Kazakhstan’s ministry of trade said on August 29 it will cooperate with European regulators in their probe regarding the possible circumvention of anti-dumping duties and sanctions concerning plywood imports from Turkey and Kazakhstan, probably originating from Russia. In late August, the European Commission had launched an investigation based on a request lodged by Woodstock Consortium, an birch plywood industry lobby group.
On September 1, President Kassym-Jomart Tokayev opened a new session of the parliament by addressing the nation about the government’s upcoming plans. He said Kazakhstan’s economy will remain open to foreign investment, while domestic producers will be “protected”. During his speech, Tokayev instructed that the assets that the government has recovered from illicit activities should be sold off, on transparent and favorable terms for the state.
Tokayev also said the government will hold a national referendum about the construction of a nuclear power plant and roll out the practice of electing directly the local heads of government, starting from the mayors of large cities. [You can read more on Tokayev’s speech in this week’s newsletter by signing up here]
After the speech, Tokayev signed a decree on the reorganization of the presidential administration and a number of government structures, and fired several high-level officials. Ruslan Zheldibai, Yerzhan Kazykhan, and Yerzhan Zhienbayev, who lost their positions in the presidential administration, were appointed as Tokayev’s aides.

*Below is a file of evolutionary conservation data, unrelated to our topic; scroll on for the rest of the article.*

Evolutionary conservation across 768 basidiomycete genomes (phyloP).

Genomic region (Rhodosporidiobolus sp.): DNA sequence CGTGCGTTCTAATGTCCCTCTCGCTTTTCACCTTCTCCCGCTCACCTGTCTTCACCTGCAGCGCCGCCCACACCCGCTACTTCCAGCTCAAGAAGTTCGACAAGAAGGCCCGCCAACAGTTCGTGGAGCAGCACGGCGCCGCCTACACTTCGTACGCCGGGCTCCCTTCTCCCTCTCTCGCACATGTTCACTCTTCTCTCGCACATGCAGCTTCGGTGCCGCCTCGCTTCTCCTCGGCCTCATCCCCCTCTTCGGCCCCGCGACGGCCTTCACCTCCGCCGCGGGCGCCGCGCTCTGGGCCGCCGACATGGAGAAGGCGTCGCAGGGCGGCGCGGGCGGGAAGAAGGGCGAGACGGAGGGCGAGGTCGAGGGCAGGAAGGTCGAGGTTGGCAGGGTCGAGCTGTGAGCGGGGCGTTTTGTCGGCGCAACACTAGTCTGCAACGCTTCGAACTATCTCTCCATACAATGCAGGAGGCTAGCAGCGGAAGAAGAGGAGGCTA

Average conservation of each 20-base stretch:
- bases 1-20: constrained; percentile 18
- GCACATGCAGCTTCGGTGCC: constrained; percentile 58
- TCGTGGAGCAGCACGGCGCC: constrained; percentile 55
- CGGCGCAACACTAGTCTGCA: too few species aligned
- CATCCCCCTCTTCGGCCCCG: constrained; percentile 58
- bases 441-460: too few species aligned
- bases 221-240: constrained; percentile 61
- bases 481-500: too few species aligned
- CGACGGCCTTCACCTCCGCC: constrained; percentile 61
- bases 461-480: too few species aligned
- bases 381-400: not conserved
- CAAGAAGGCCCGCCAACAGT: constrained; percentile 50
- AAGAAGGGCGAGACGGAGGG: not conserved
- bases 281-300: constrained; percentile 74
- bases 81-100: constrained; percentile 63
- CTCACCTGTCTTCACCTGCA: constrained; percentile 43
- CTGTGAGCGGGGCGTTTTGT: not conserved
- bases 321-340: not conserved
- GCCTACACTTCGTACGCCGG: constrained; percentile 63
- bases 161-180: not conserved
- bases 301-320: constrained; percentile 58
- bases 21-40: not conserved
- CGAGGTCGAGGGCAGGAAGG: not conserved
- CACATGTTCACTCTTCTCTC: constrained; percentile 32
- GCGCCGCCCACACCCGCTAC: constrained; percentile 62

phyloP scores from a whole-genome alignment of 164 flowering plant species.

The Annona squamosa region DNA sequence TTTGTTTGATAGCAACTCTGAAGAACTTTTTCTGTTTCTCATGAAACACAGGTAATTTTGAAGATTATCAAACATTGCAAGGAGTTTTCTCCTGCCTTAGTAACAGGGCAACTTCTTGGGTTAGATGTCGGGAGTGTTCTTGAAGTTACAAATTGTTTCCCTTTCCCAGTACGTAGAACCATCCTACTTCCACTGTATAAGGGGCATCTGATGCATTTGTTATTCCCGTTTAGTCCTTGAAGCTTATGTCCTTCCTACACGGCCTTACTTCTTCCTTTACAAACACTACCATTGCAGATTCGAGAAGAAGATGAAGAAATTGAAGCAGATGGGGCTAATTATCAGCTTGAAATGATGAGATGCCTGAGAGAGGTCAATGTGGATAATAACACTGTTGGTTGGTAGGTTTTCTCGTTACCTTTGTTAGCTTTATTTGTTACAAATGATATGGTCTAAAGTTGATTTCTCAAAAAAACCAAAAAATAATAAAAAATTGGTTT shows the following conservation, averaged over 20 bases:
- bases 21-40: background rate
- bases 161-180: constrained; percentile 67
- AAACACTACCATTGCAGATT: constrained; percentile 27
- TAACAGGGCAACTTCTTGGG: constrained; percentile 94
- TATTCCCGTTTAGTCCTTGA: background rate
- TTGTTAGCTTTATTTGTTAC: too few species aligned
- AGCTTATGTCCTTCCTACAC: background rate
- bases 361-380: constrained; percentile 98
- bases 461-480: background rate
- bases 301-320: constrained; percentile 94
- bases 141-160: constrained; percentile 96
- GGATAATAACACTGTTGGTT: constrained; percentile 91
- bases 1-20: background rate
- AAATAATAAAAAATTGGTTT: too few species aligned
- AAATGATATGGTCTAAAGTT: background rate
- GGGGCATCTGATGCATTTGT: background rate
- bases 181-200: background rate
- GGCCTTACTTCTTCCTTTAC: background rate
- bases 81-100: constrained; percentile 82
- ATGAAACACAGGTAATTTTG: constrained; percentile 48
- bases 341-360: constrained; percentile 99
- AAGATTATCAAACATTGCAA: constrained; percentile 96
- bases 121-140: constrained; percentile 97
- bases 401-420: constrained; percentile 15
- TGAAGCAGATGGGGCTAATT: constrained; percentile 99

Domestic coal prices have increased on average by 15% this year, the ministry of industry said on August 28. As the country prepares for the upcoming winter season, higher costs for coal could have a negative impact on household well-being in areas that are not attached to the country’s gas network.
In the first six months since the mechanism of the law on personal bankruptcy was established, more than 10,000 Kazakhstanis have filed for the out-of-court bankruptcy procedure, prime minister Alikhan Smailov said on August 31, during a meeting of the ruling Amanat party. Personal bankruptcy will allow citizens to default on their debts, while retaining vital assets.
A prosecutor in Bishkek filed on August 22 a motion to shut down Kloop Media, one of the few independent news outlets in Kyrgyzstan. In their lawsuit, the prosecutor aimed directly at the media’s journalism by highlighting how “most of [Kloop’s] publications are purely negative, aimed to discredit representatives of government and municipal bodies”.
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